As New York City copes with the knowledge that it will soon host the trial of Khalid Sheikh Mohammed, mastermind of the September 11 terror attacks, there is growing concern about the security of the city and its inhabitants.
The towering prison where Mohammed will be held and the courtroom where he will be tried are a short walk from the site of the Twin Towers and not far from Wall Street. It doesn't take Nostradamus to see how the combination of a prominent location, a showy trial and a bustling city could have terrorists licking their lips.
Over the past eight years, New York City, particularly the Financial District, has grown accustomed to extremely high security. Local Law 26, enacted in 2004, outlines extensive precautions that every Class B office building must take to protect against biological, chemical, radiological and nuclear events. Every building over 75 feet tall must have an Emergency Action Plan detailing contingencies for the occupants during a disaster; this includes procedures to evacuate the building, relocate within the building -- or even live in one's office for several days.
Employees of consulting firm Homeland Safety are helping New York businesses prepare for potential terrorist scenarios during the upcoming Mohammed trial, says principal Mike Presutti. "We're in a heightened state of alert," he said, cautioning that civic officials tend to fight the previous battle, rather than preparing for the next one. Local Law 26 protects office buildings against a 9/11–style attack, but has no provisions for theaters, subways or other public spaces. Given New York's dependence on its subways, and the vulnerability of its transportation infrastructure, this could be a potentially devastating shortcoming.
And most people instinctively run from emergencies -- an instinct that Presutti says could be deadly during a biological or chemical attack. "A low-impact terrorist event could cause hysteria," he says, leading to stampeding, trampling, and high-impact damage.
The danger of hysteria became obvious when a Presidential jet flew near lower Manhattan this year. The promotional photo flight, terrified office workers for whom the fear of an airborne attack remains exceedingly vivid. As rattling windows sent civilians running into the streets, the event convinced many New Yorkers that the Obama administration was either unaware or unsympathetic to their painful lingering memories of September 11, 2001.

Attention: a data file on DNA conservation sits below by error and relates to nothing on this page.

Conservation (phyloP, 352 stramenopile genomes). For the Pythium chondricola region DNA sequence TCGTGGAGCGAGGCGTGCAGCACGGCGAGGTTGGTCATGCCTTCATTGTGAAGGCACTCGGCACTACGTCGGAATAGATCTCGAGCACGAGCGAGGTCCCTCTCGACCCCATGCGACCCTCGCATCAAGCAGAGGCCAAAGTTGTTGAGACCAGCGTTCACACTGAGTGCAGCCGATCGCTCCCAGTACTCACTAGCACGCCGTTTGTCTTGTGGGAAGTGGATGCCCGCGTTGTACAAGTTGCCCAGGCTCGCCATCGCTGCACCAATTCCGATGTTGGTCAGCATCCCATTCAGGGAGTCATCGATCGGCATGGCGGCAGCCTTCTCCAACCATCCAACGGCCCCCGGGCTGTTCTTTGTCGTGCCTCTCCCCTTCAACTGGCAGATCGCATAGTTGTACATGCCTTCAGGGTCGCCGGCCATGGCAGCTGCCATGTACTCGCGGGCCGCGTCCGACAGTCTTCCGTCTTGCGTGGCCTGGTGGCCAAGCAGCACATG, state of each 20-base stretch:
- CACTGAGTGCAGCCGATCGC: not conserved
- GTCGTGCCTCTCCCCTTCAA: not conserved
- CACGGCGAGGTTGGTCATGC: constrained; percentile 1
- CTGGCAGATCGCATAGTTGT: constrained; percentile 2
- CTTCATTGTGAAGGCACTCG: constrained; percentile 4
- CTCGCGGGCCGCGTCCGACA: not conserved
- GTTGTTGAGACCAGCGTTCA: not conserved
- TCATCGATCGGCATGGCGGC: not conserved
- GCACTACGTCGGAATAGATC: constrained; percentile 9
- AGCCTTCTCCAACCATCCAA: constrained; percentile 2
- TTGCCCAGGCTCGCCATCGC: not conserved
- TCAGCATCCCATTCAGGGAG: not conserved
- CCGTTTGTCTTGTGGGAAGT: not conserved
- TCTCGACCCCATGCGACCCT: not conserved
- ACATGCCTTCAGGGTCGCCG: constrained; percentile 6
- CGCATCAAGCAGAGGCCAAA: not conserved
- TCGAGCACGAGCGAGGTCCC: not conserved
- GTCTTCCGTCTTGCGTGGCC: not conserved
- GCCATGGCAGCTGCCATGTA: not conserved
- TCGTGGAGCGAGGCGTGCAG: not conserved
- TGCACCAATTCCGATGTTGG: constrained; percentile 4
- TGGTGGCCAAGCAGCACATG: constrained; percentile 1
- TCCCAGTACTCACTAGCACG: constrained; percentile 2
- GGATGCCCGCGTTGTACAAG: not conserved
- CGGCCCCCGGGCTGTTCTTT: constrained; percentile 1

New York Gov. David A. Paterson has criticized the decision to hold Mohammed's trial in the city: "It's very painful. We're still having trouble getting over it. We still have been unable to rebuild that site and having those terrorists so close to the attack is gonna be an encumbrance on all New Yorkers."
...and Economic Costs
But beyond the emotional impact, the Mohammed trial will carry a very real economic cost. While the New York Police Department and the New York State Office of Homeland Security seem confident that they can protect New Yorkers, the preparation for worst-case terrorist scenarios and the increased police presence will cost millions. And for businesses in New York, the inevitable transportation slowdowns and preparedness drills could cost the city billions in lost productivity.
While there's great symbolic power in trying Mohammed and his suspected co-conspirators in the city they're charged with brutally attacking, New York's greatest revenge lies in having survived the attack, remaining productive and continuing to rebuild. To the extent that the trial gets in the way of that, it will continue the horror that began in 2001.
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